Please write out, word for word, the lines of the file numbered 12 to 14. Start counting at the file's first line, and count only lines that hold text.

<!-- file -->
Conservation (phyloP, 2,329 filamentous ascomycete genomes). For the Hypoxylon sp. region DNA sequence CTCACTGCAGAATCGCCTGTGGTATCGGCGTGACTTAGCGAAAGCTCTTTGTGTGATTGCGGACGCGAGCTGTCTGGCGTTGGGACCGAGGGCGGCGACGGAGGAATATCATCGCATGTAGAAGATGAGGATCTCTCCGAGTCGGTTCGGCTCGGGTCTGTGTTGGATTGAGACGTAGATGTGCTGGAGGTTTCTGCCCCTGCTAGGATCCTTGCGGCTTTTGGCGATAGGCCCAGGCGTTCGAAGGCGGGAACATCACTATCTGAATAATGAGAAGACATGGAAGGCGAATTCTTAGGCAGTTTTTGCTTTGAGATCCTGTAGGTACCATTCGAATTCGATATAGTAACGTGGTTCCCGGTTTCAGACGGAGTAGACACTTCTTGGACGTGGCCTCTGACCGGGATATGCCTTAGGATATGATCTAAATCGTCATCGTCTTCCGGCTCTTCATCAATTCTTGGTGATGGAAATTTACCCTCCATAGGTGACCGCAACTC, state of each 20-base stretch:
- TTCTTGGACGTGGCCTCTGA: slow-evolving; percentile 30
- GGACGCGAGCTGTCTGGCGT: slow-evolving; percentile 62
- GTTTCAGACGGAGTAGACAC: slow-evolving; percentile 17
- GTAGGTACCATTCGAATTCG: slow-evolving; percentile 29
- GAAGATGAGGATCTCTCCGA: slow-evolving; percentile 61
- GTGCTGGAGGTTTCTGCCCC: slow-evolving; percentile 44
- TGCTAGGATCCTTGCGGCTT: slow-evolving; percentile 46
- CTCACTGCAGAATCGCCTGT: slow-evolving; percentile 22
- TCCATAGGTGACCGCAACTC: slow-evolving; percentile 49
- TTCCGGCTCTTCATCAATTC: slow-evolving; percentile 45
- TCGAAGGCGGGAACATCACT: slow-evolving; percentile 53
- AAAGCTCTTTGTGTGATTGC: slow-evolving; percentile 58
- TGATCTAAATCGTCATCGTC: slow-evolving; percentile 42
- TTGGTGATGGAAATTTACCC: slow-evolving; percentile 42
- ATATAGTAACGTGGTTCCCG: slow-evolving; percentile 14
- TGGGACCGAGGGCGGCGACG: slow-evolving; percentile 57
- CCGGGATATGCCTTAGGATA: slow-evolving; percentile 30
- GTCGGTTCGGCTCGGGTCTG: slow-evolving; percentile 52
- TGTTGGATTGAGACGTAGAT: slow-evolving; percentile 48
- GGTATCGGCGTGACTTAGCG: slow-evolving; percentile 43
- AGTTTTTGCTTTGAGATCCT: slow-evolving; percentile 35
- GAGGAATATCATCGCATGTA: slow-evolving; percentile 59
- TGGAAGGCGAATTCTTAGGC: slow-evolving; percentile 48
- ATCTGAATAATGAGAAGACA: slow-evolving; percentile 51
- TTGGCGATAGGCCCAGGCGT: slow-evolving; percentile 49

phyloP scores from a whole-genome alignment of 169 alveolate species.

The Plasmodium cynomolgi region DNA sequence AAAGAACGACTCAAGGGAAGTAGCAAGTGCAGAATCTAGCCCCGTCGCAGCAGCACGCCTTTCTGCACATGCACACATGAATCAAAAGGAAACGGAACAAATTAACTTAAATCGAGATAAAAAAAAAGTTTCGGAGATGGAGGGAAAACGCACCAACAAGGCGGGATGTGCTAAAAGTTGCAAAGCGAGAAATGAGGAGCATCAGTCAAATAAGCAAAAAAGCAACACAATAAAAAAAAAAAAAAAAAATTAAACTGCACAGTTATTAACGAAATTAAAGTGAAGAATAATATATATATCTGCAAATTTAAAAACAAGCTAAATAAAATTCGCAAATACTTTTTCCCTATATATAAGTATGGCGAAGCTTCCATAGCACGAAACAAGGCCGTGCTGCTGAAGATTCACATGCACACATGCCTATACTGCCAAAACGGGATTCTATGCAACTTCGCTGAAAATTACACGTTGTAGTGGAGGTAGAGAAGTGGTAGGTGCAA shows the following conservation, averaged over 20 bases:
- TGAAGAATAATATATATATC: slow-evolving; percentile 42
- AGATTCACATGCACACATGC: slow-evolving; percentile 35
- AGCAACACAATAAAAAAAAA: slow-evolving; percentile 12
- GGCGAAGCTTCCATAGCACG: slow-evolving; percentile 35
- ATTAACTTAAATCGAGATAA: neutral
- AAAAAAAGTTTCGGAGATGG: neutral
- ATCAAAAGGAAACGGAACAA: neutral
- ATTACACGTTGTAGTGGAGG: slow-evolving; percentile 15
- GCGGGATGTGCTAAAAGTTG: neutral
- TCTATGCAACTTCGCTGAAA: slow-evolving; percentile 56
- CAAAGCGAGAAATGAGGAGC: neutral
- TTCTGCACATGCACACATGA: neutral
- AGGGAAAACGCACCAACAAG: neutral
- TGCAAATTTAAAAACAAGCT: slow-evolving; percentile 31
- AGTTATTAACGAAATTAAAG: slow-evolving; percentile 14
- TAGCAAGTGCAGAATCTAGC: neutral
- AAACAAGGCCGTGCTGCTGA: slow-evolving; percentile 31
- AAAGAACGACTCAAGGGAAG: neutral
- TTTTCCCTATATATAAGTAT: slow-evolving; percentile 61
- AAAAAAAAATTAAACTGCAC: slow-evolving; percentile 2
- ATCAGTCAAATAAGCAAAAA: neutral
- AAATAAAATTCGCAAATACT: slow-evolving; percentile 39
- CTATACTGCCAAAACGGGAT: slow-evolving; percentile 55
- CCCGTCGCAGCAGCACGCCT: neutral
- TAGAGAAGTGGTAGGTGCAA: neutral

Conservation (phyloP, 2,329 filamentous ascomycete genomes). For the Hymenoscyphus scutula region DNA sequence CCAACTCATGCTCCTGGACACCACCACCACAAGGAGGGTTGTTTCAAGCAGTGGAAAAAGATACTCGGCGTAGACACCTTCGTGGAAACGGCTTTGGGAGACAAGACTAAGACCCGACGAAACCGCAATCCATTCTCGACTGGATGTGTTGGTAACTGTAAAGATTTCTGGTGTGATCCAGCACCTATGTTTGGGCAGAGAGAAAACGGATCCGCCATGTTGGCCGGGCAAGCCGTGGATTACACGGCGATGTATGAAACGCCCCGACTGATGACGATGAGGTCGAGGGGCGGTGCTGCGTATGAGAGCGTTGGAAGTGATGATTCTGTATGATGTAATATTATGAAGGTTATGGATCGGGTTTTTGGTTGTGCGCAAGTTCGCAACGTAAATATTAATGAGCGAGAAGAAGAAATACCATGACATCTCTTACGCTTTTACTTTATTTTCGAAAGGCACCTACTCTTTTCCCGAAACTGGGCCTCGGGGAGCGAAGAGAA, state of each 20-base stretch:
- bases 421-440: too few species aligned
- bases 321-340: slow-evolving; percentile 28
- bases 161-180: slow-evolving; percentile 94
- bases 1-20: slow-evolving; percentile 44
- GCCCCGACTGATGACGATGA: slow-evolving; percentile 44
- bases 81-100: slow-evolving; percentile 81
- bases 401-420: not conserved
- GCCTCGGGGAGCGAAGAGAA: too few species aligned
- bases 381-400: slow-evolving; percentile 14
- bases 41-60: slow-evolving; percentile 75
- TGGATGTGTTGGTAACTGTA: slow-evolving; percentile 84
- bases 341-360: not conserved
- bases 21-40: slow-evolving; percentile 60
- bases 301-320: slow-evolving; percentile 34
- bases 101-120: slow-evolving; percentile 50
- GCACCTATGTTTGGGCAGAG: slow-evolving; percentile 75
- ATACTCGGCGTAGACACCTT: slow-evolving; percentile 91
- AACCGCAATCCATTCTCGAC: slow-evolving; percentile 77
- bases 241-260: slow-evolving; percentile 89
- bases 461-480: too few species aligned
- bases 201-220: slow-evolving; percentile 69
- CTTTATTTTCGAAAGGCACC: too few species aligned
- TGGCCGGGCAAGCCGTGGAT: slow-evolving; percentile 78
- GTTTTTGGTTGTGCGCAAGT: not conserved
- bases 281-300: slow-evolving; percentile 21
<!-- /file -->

- TCGAAGGCGGGAACATCACT: slow-evolving; percentile 53
- AAAGCTCTTTGTGTGATTGC: slow-evolving; percentile 58
- TGATCTAAATCGTCATCGTC: slow-evolving; percentile 42